Furthermore, the neutral look would be fine if the customer service agent would immediately brighten up once they learn that you’re not trying to rape their daughter. However, they don’t. Even after you smile and are friendly, they often keep that same neutral, ambivalent face throughout the transaction. In Eastern Europe the neutral look will sometimes turn into a tirade against your simple attempts of communication. It makes for a lousy and cold experience.
Part 2 of 5 of the "What Americans Can Teach Europeans" series
Several Eastern Europeans thought I worked for the CIA. They asked, “Why else would you be in Albania?”
It’s hilarious what Eastern Europeans seriously believe the CIA does:
A Slovenian told me that the “weird” weather they were experiencing was due to the CIA testing wacky weather-controlling weapons nearby.
If someone semi-famous died unexpectedly, the CIA killed him.
The CIA controls all elections. But what if an anti-American candidate wins? It’s because the CIA wanted that to happen so it can use it as an excuse to invade the country, or because it somehow fits in their grand plan of world domination.
A Bulgarian told me that the Illuminati and the CIA control Obama and all world leaders. The CIA, he assured me, is the puppet-master behind everything, including what you had for breakfast this morning.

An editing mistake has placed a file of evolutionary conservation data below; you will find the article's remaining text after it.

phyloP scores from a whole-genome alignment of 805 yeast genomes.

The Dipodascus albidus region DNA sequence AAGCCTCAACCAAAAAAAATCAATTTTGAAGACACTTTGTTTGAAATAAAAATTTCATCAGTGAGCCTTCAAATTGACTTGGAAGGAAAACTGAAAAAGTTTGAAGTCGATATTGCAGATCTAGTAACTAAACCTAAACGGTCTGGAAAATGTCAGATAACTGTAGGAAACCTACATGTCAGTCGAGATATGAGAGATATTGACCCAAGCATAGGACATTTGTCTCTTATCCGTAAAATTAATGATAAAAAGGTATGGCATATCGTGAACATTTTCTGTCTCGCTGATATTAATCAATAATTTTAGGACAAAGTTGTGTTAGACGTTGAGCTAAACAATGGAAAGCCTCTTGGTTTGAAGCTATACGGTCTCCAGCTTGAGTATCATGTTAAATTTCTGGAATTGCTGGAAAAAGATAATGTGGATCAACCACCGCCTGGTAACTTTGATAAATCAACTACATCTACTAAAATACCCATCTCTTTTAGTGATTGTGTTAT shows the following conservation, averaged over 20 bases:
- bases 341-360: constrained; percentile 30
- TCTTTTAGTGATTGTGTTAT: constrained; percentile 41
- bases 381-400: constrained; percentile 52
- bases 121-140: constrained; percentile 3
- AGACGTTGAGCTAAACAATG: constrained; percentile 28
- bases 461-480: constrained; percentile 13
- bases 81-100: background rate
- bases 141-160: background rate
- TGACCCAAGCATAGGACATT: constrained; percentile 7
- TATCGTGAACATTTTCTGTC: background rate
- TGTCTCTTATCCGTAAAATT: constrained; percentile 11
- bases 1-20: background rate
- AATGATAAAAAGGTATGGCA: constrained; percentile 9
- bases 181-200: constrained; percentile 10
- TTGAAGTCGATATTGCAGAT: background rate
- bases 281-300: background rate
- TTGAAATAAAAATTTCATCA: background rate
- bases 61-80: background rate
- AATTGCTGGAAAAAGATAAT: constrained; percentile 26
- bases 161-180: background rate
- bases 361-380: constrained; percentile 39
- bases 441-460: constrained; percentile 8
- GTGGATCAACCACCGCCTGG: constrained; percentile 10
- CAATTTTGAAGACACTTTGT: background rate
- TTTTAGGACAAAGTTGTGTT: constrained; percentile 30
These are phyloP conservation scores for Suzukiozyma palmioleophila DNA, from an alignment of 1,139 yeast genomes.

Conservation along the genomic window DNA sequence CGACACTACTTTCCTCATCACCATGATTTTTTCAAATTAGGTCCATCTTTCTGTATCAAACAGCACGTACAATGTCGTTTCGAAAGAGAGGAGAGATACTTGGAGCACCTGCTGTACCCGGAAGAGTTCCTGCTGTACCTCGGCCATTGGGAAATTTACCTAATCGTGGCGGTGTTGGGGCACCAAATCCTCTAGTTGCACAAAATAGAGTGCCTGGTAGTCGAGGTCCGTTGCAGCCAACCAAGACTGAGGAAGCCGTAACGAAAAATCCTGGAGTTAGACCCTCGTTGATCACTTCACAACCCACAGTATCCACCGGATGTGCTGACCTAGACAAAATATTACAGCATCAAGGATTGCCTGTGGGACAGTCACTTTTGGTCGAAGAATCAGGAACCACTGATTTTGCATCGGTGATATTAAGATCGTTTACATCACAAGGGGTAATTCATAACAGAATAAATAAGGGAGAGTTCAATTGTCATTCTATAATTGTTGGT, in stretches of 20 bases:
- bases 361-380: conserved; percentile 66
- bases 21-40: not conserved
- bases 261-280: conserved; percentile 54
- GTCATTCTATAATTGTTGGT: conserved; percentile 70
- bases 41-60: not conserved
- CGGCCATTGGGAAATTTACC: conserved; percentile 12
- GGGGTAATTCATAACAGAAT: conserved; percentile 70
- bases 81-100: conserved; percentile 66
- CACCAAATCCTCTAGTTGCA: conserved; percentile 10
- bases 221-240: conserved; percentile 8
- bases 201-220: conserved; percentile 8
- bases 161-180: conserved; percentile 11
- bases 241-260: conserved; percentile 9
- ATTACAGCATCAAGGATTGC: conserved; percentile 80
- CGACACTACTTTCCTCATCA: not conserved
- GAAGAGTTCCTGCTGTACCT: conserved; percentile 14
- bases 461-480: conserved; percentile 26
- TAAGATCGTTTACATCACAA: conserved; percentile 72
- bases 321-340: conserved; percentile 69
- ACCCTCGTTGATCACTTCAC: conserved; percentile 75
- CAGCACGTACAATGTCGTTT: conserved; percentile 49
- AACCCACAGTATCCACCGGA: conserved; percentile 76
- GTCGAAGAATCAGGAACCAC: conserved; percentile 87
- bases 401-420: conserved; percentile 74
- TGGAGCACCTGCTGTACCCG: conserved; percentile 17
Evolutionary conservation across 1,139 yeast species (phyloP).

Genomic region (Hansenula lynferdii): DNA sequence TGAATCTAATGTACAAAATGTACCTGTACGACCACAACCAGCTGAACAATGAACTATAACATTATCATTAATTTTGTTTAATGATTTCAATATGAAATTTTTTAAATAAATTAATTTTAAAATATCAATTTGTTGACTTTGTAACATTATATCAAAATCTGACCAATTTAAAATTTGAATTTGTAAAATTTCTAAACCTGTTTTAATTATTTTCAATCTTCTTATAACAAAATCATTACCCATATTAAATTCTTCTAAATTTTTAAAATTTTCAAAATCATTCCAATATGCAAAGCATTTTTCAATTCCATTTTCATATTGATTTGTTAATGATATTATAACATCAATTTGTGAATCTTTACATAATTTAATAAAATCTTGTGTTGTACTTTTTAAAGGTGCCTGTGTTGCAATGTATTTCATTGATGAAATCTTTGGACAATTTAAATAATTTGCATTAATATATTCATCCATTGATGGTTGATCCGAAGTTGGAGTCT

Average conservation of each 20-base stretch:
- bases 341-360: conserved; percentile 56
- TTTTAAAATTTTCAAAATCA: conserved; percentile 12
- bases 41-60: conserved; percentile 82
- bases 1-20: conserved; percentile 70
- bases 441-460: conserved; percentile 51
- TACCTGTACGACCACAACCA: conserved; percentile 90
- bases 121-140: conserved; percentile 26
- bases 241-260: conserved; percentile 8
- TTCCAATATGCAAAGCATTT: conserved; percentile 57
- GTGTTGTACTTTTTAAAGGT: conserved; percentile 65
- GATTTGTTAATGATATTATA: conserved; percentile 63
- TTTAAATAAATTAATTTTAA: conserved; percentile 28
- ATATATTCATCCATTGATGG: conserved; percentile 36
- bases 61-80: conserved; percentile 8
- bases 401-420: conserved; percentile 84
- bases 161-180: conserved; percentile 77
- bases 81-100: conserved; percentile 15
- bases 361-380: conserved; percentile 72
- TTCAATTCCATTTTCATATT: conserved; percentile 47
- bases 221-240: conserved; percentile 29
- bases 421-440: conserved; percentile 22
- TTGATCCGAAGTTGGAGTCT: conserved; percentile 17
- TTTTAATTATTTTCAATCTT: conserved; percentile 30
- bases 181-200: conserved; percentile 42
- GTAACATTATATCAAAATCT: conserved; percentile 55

As part of this process, Europeans often told me, quite bluntly, what they think of Americans. The fact that I’m half-European and that I have no American blood in me (I was born of a French father and a Chilean mother) probably made them more comfortable to share their true thoughts. I had often heard similar criticisms in Western Europe, which is why I'm posting this in the Western Europe section. After getting an earful, it became clear that there are a few things Americans can teach Europeans about America.
There are five themes that Europeans wail against Americans:
America’s foreign policy shows that we’re a warmongering, imperialistic nation (see below for details).
There’s a lot of truth to these five criticisms. In fact, in my book I often make fun of these things. However, let’s load up the aircraft carriers and stealth bombers and blast away the five most common criticisms about Americans.
Let's start with the first one and then the other articles will address the other four, although you're welcome to jump to the one that interests you most.
A couple of years ago I received this email that asks me a question I still get asked all the time:
Greetings Mr. Tapon,
We share the same dream of traveling the world. This is exactly what I want to do. My question is: how do you afford it? Truly, you must be wealthy to be able to do this. Any advice on how I may follow in suit?
Although I answered Jonathan's question on my forum, people still ask me this often. Therefore, I'm putting the answer on my main webpage so that it's easier to find. This article has two parts: (1) Tips on how you can afford to travel the world even with a modest income and (2) applying those tips in Norway, one of the most expensive countries in the world. Along the way, you can mouse-over some photos from my Norway trip with Maiu in 2008.